The 14th annual World Sleep Day is organized by the World Sleep Society in a bid to raise awareness about the importance of sleep.
By Ankit Gaur
We might have heard the phrase ‘You snooze, you lose’, at some point in our lives. This, however, is far from the truth. Indisputably, sleep is one of the most essential things for any living being. However, in today’s tech-driven world where we are surrounded by gadgets, sleep appears to be elusive, with the topic garnering plenty of attention in recent years.
According to medical professionals, an average human should get a minimum of 7-8 hours of sleep. Nothing can replace a good night’s sleep as sleep helps our mind and body heal. Lack of sleep can give way to a myriad of mental and physical issues such as irritability, tiredness, lack of energy, etc. Moreover, lack of adequate sleep also affects one’s ability to perform at the workplace or in academics.
Unfortunately, today, especially in the wake of the COVID-19 pandemic, multiple factors are impacting our sleep such as poor diet and lifestyle, too much screen time, stress, anxiety, and more. With the pandemic forcing the world to adopt remote working, our work schedules have become unstructured, despite offering the advantage of flexibility. This, in turn, is profoundly impacting our sleep, and thereby performance, while putting us at risk of mental and physical ailments.
The 14th annual World Sleep Day is organized by the World Sleep Society in a bid to raise awareness about the importance of sleep. So, let’s take a look at 5 reasons why and how sleep will impact working individuals in the post-pandemic era ahead of the World Sleep Day which falls on 19th March 2021 this year.
The sleep debt predicament
Sleep debt is a simple way to underscore the importance of sleep. Almost all of us would have experienced some days where we find that we are unable to sleep for a variety of reasons. However, losing good quality sleep even for a day can put your body in a state of sleep debt that no amount of caffeine or sleeping during the day can replace. Being in sleep debt will automatically leave you feeling fatigued, irritable, and exhausted throughout the day.
As touched upon earlier, the adequacy of sleep we get plays an instrumental role in determining our performance. With the remote working model set to prevail for the foreseeable future, working individuals, most of whom are finding it challenging to strike a work-life balance, must ensure their sleep is uninterrupted. We often go to bed and scroll through our social media pages before we sleep. This habit can affect your sleep as the blue light emitted from our smartphones makes it harder for us to fall asleep.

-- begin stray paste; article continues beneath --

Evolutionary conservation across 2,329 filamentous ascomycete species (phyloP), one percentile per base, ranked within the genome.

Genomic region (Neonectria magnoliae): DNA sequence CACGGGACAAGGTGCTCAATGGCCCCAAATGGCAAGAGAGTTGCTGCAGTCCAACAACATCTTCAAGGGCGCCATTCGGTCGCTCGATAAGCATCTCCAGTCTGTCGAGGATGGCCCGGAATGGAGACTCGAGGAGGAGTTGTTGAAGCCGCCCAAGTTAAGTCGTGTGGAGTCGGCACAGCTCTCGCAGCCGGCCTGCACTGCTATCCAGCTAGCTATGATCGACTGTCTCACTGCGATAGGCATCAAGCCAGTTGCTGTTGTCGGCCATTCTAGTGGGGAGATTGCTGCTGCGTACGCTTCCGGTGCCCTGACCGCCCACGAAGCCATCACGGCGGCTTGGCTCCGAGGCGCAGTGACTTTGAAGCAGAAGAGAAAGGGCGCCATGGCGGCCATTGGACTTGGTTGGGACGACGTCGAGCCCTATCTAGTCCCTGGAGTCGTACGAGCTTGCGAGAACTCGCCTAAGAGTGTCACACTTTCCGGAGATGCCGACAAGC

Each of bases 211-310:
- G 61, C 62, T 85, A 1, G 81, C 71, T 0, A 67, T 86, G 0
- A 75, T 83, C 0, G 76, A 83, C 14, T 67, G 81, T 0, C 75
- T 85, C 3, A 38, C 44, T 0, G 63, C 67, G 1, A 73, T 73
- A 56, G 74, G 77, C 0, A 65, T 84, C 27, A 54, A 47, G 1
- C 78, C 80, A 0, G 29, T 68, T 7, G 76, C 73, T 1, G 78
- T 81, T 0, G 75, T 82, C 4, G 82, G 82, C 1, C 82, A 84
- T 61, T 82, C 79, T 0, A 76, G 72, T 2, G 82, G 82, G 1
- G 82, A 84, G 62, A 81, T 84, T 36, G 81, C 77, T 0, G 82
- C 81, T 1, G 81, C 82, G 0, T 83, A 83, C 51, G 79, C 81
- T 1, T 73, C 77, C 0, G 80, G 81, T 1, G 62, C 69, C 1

It would bode well to put aside your gadgets at least 30 minutes before and practice a healthy sleep routine. Once we are accustomed to a fixed sleep schedule and adhere to it, we will naturally feel less irritable or tired and more energetic and refreshed, thereby being able to channel the energy into improving our productivity at work. Regular, quality sleep can enable you to focus, learn, and retain information better.
Lack of sleep = increased stress
The world is collectively facing a turbulent time. With several people facing job losses, reduced salaries, loss of loved ones, and general anxiety surrounding our health, we are more prone to increased stress levels than ever before. During such a time, it is all the more necessary that we ensure our sleep is unaffected. While stress can affect our sleep, lack of sleep results in increased stress levels. Seems like a never-ending cycle doesn’t it? Simple things such as the environment, the surface you sleep on, gadgets, and a healthy diet can work wonders in reducing stress levels and facilitating quality sleep.
Healing the mind and body
A majority of our body and mind’s healing process takes place while we sleep. By merely 8 hours of proper sleep every day, we are allowing our body and mind to rejuvenate and refresh, and therefore, function more effectively. For working individuals, especially in the post-COVID scenario as we try to revive our lives, sleep is of utmost importance to prevent us from falling ill and enabling us to think better.
Unwanted weight gain
Well-rested individuals are less prone to making errors or being forgetful of things. Moreover, lack of sleep often leads to obesity, increased heart rates, and higher blood pressure, ultimately increasing stress once again. Especially with the pandemic confining us to our homes for the majority of the time, weight gain can become a major problem amongst working individuals who tend to sit for long hours.
Improving sleep quality
Simple yet effective changes can have a monumental impact on the quality of sleep you get. Ensure your bed is comfortable and ergonomically designed, create a tranquil atmosphere in your bedroom, avoid using gadgets in bed, limit your caffeine intake during the day, steer clear of heavy, oily meals right before sleeping, and keep a fixed schedule that allows you to get at least 7-8 hours of undisturbed sleep. This World Sleep Day, let’s give sleep its due credit for keeping us healthy and allowing us to be at our best while working and work towards ensuring adequate, quality sleep every day.
(The author is DGM, Sales & Marketing, Livpure Sleep. Views expressed are personal.)